Robert Therrien: Works 1975–19952 October - 11 December 2016
Robert Therrien, No title, 1985. Tin on bronze, 87 x 41.3 cm (34¼ x 16¼ in). Courtesy of Mary Patricia Anderson Pence. Photography by Douglas M. Parker Studio.
Robert Therrien, No title, 1989. Enamel, steel, mixed media, 26 x 59.7 x 10.2 cm (10¼ x 23½ x 4 in). Courtesy of Panza Collection, Mendrisio. Photography by Alessandro Zambianchi - Simply. it, Milano.
Robert Therrien, No title, 1980. Enamel, wax, wood, 40.6 x 91.5 x 10.2 cm (16 x 36 x 4 in). Courtesy of Peggy K. Wunderlich. Photography by Ali Elai, New York.
2 October – 11 December 2016
Parasol unit foundation for contemporary art is delighted to present Robert Therrien: Works 1975–1995, the first major solo exhibition in Europe of the artist’s works from this 20-year period. The exhibition of 43 works includes sculptures, reliefs and works on paper executed in two and three dimensions and various media. The show marks a significant contribution to art history at a crucial period within the artist’s oeuvre, and is especially important as a number of these early works are held in private collections and have not been seen in public for many years.
Robert Therrien’s earlier works interact with some of the vital art movements of the late twentieth century, including Minimalism, Pop Art and Conceptualism. Taking his inspiration from everyday things – a water pitcher, a hat, a snowman, a cloud, for example – he simplifies their form and manipulates the scale of his then idealised motifs, which recur in various forms in his immaculately, resolved works. Understanding that the theme of a simple snowman motif is change – snow melts and eventually reforms as snow – offers insights into his other works, all of which are equally immediate and confounding. Therrien’s use of the familiar and domestic creates a tangible narrative of childhood memories within his early oeuvre and has provided the vocabulary that has shaped the renowned and immersive sculptures of his later work.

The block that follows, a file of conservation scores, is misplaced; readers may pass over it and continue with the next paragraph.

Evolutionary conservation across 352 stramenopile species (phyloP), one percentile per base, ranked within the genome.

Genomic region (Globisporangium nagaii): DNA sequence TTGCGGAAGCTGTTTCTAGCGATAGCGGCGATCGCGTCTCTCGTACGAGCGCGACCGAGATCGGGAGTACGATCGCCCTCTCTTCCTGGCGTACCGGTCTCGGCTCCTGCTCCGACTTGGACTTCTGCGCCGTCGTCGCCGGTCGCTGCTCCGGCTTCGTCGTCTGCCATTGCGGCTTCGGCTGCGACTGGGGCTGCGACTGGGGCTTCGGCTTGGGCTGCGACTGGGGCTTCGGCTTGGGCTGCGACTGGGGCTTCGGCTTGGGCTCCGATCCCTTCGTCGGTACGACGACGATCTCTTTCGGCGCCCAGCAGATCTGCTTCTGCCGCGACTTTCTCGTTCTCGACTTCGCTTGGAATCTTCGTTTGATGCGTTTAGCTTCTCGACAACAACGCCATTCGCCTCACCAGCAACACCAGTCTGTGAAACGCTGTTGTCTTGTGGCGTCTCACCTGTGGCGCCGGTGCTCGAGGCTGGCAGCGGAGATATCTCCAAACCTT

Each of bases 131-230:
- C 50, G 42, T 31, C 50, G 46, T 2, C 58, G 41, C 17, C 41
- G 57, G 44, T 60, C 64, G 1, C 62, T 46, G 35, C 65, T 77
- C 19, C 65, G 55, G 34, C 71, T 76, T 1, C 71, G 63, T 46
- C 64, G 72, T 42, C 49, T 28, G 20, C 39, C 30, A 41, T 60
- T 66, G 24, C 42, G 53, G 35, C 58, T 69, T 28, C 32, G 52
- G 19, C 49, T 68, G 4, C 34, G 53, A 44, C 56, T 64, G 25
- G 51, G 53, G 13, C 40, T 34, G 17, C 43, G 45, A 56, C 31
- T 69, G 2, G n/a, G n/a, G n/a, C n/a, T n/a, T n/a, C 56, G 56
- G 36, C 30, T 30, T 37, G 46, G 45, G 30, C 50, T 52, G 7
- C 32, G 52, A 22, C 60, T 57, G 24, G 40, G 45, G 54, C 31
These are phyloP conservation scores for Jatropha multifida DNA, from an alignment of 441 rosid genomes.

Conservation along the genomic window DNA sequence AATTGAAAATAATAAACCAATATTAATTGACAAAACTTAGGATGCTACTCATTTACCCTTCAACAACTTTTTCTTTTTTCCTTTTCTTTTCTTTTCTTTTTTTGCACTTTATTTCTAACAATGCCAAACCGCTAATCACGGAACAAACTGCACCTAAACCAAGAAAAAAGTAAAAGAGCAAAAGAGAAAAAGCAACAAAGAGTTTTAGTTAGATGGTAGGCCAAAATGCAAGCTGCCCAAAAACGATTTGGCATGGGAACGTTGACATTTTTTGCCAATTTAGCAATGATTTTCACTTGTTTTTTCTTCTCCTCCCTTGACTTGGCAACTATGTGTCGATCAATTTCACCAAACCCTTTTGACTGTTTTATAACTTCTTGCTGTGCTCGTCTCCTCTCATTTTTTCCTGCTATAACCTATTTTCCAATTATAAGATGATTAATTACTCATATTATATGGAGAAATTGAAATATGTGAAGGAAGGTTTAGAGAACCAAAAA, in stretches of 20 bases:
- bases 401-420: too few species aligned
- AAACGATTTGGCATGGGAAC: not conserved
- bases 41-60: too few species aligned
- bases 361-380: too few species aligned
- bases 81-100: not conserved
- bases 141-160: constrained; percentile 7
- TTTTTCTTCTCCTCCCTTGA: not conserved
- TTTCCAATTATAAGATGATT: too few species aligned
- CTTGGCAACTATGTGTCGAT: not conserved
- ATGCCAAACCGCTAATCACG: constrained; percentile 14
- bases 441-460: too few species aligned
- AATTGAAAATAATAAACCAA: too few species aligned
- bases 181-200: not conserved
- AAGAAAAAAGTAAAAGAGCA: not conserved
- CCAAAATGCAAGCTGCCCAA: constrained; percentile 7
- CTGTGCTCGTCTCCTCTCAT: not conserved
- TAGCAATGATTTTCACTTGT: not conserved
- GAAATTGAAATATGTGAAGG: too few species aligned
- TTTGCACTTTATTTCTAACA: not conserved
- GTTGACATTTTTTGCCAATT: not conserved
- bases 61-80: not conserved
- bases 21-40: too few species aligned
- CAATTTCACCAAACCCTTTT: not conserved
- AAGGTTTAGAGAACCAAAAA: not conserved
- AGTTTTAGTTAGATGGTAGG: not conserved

For this exhibition at Parasol unit, the ground floor gallery shows the artist’s works from the 1990s. It includes No title (Dutch Doors), 1993, a sculpture formed of two identical rectangular shapes stacked one above the other, mounted to the wall and extending out from it at different angles. Although passage through them is obstructed by the gallery wall, they have a quiet welcoming openness and relate to the open, pointed portal of the artist’s purple arch sculpture on the opposite wall. Therrien also pays homage to the humble pitcher in his simple, modestly-sized rendering of No title (Pitcher with yellow spout), 1990, while giving it a commanding presence in the over-sized, wall-mounted sculpture of the same motif with a black spout.
In the upper gallery, among Therrien’s works from the 1980s, are the simple silhouettes of a red chapel and a tin-on-bronze snowman, as well as an aubergine coloured cloud with faucets. The cloud, created from three rounded shapes, suggests a state of flux, with the taps evoking some imminent precipitation and its inevitable dissolution. This transformation of something of an impermanent nature into a simple solid object suggests the precariousness of reality and poignancy of constant change.
A comprehensive publication accompanies the exhibition along with a programme of educational events that aims to engage the public with Robert Therrien’s contribution to art history.
Parasol unit appreciates the generous support of Linda L. Brown of the MaddocksBrown Foundation, Kathy Feld, The Henry Moore Foundation, Sprüth Magers and Gagosian Gallery.
Read the full press release.
“There are new sculpture exhibitions all over London this autumn… but none rivals Robert Therrien at Parasol unit for enchantment and poetic transformation.”
Jackie Wullschlager, Financial Times, 8 October 2016
"There is a real sense of continuity throughout the space – each piece lends itself into the next like it is telling a story."
Victoria Highfield, North Four Magazine, 3 October 2016
"During Frieze Week, when space and time are rare gifts, this show offers the opportunity to see compelling sculpture in the manner it was intended, with room to breathe."
Emily Steer, Elephant Magazine, 6 October 2016